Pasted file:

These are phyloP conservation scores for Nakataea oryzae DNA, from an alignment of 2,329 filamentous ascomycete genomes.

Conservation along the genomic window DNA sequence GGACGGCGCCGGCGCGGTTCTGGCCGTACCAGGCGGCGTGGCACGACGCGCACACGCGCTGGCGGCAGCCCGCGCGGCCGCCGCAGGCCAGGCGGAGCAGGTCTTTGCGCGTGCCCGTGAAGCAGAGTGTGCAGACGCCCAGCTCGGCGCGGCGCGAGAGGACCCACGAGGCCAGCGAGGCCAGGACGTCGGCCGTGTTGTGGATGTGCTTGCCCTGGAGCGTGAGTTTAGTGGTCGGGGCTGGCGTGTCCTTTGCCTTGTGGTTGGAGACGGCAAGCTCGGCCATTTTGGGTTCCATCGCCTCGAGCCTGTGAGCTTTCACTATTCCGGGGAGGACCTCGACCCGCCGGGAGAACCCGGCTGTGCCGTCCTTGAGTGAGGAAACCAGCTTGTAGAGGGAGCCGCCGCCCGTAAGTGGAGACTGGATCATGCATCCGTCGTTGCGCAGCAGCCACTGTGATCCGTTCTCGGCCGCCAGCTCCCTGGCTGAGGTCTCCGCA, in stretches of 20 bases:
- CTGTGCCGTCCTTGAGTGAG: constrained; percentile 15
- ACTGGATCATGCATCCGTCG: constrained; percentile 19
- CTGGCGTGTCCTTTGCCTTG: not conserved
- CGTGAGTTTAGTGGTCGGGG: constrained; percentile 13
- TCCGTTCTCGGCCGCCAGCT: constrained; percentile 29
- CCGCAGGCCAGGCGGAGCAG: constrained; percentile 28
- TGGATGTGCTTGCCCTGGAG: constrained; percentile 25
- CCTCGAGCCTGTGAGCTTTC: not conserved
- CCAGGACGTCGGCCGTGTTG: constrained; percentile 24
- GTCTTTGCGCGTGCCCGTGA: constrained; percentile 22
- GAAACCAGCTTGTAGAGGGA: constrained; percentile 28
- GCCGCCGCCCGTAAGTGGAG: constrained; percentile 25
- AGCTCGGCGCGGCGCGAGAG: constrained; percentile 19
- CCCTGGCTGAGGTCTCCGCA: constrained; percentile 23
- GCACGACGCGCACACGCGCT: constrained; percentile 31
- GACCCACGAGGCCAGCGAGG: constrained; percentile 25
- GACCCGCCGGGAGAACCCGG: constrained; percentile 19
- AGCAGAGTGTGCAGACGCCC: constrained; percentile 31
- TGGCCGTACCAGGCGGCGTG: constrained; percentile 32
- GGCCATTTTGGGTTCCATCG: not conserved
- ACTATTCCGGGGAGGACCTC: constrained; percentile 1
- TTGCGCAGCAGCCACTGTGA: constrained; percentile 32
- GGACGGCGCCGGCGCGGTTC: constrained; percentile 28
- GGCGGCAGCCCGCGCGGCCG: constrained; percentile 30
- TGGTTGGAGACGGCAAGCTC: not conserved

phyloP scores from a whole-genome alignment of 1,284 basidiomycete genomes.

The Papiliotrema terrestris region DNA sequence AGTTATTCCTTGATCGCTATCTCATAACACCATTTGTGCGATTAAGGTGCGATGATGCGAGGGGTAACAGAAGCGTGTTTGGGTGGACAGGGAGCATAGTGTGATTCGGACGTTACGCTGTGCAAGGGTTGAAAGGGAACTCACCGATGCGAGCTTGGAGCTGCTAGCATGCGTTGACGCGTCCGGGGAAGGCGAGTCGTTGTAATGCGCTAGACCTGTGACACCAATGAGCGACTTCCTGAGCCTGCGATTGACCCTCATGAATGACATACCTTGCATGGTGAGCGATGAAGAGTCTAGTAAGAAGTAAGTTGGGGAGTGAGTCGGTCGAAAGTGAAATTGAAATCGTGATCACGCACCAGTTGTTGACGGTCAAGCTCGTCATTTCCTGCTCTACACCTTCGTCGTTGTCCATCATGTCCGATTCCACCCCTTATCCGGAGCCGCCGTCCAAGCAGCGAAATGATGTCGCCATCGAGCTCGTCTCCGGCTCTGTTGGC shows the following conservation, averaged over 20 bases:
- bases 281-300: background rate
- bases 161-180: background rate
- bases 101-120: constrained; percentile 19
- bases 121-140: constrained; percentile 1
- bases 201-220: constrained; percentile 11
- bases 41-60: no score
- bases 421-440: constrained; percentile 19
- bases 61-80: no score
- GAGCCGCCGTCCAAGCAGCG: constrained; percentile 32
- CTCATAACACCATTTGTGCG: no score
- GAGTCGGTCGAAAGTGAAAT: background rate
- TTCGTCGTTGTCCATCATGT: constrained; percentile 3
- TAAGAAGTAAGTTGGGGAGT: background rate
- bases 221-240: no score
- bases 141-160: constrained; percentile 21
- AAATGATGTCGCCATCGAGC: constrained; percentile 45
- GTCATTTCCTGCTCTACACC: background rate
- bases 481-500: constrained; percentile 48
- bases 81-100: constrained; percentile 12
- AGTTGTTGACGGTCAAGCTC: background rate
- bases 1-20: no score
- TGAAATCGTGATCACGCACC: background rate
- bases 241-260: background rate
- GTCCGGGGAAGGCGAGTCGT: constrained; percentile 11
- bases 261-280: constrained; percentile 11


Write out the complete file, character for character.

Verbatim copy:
These are phyloP conservation scores for Nakataea oryzae DNA, from an alignment of 2,329 filamentous ascomycete genomes.

Conservation along the genomic window DNA sequence GGACGGCGCCGGCGCGGTTCTGGCCGTACCAGGCGGCGTGGCACGACGCGCACACGCGCTGGCGGCAGCCCGCGCGGCCGCCGCAGGCCAGGCGGAGCAGGTCTTTGCGCGTGCCCGTGAAGCAGAGTGTGCAGACGCCCAGCTCGGCGCGGCGCGAGAGGACCCACGAGGCCAGCGAGGCCAGGACGTCGGCCGTGTTGTGGATGTGCTTGCCCTGGAGCGTGAGTTTAGTGGTCGGGGCTGGCGTGTCCTTTGCCTTGTGGTTGGAGACGGCAAGCTCGGCCATTTTGGGTTCCATCGCCTCGAGCCTGTGAGCTTTCACTATTCCGGGGAGGACCTCGACCCGCCGGGAGAACCCGGCTGTGCCGTCCTTGAGTGAGGAAACCAGCTTGTAGAGGGAGCCGCCGCCCGTAAGTGGAGACTGGATCATGCATCCGTCGTTGCGCAGCAGCCACTGTGATCCGTTCTCGGCCGCCAGCTCCCTGGCTGAGGTCTCCGCA, in stretches of 20 bases:
- CTGTGCCGTCCTTGAGTGAG: constrained; percentile 15
- ACTGGATCATGCATCCGTCG: constrained; percentile 19
- CTGGCGTGTCCTTTGCCTTG: not conserved
- CGTGAGTTTAGTGGTCGGGG: constrained; percentile 13
- TCCGTTCTCGGCCGCCAGCT: constrained; percentile 29
- CCGCAGGCCAGGCGGAGCAG: constrained; percentile 28
- TGGATGTGCTTGCCCTGGAG: constrained; percentile 25
- CCTCGAGCCTGTGAGCTTTC: not conserved
- CCAGGACGTCGGCCGTGTTG: constrained; percentile 24
- GTCTTTGCGCGTGCCCGTGA: constrained; percentile 22
- GAAACCAGCTTGTAGAGGGA: constrained; percentile 28
- GCCGCCGCCCGTAAGTGGAG: constrained; percentile 25
- AGCTCGGCGCGGCGCGAGAG: constrained; percentile 19
- CCCTGGCTGAGGTCTCCGCA: constrained; percentile 23
- GCACGACGCGCACACGCGCT: constrained; percentile 31
- GACCCACGAGGCCAGCGAGG: constrained; percentile 25
- GACCCGCCGGGAGAACCCGG: constrained; percentile 19
- AGCAGAGTGTGCAGACGCCC: constrained; percentile 31
- TGGCCGTACCAGGCGGCGTG: constrained; percentile 32
- GGCCATTTTGGGTTCCATCG: not conserved
- ACTATTCCGGGGAGGACCTC: constrained; percentile 1
- TTGCGCAGCAGCCACTGTGA: constrained; percentile 32
- GGACGGCGCCGGCGCGGTTC: constrained; percentile 28
- GGCGGCAGCCCGCGCGGCCG: constrained; percentile 30
- TGGTTGGAGACGGCAAGCTC: not conserved

phyloP scores from a whole-genome alignment of 1,284 basidiomycete genomes.

The Papiliotrema terrestris region DNA sequence AGTTATTCCTTGATCGCTATCTCATAACACCATTTGTGCGATTAAGGTGCGATGATGCGAGGGGTAACAGAAGCGTGTTTGGGTGGACAGGGAGCATAGTGTGATTCGGACGTTACGCTGTGCAAGGGTTGAAAGGGAACTCACCGATGCGAGCTTGGAGCTGCTAGCATGCGTTGACGCGTCCGGGGAAGGCGAGTCGTTGTAATGCGCTAGACCTGTGACACCAATGAGCGACTTCCTGAGCCTGCGATTGACCCTCATGAATGACATACCTTGCATGGTGAGCGATGAAGAGTCTAGTAAGAAGTAAGTTGGGGAGTGAGTCGGTCGAAAGTGAAATTGAAATCGTGATCACGCACCAGTTGTTGACGGTCAAGCTCGTCATTTCCTGCTCTACACCTTCGTCGTTGTCCATCATGTCCGATTCCACCCCTTATCCGGAGCCGCCGTCCAAGCAGCGAAATGATGTCGCCATCGAGCTCGTCTCCGGCTCTGTTGGC shows the following conservation, averaged over 20 bases:
- bases 281-300: background rate
- bases 161-180: background rate
- bases 101-120: constrained; percentile 19
- bases 121-140: constrained; percentile 1
- bases 201-220: constrained; percentile 11
- bases 41-60: no score
- bases 421-440: constrained; percentile 19
- bases 61-80: no score
- GAGCCGCCGTCCAAGCAGCG: constrained; percentile 32
- CTCATAACACCATTTGTGCG: no score
- GAGTCGGTCGAAAGTGAAAT: background rate
- TTCGTCGTTGTCCATCATGT: constrained; percentile 3
- TAAGAAGTAAGTTGGGGAGT: background rate
- bases 221-240: no score
- bases 141-160: constrained; percentile 21
- AAATGATGTCGCCATCGAGC: constrained; percentile 45
- GTCATTTCCTGCTCTACACC: background rate
- bases 481-500: constrained; percentile 48
- bases 81-100: constrained; percentile 12
- AGTTGTTGACGGTCAAGCTC: background rate
- bases 1-20: no score
- TGAAATCGTGATCACGCACC: background rate
- bases 241-260: background rate
- GTCCGGGGAAGGCGAGTCGT: constrained; percentile 11
- bases 261-280: constrained; percentile 11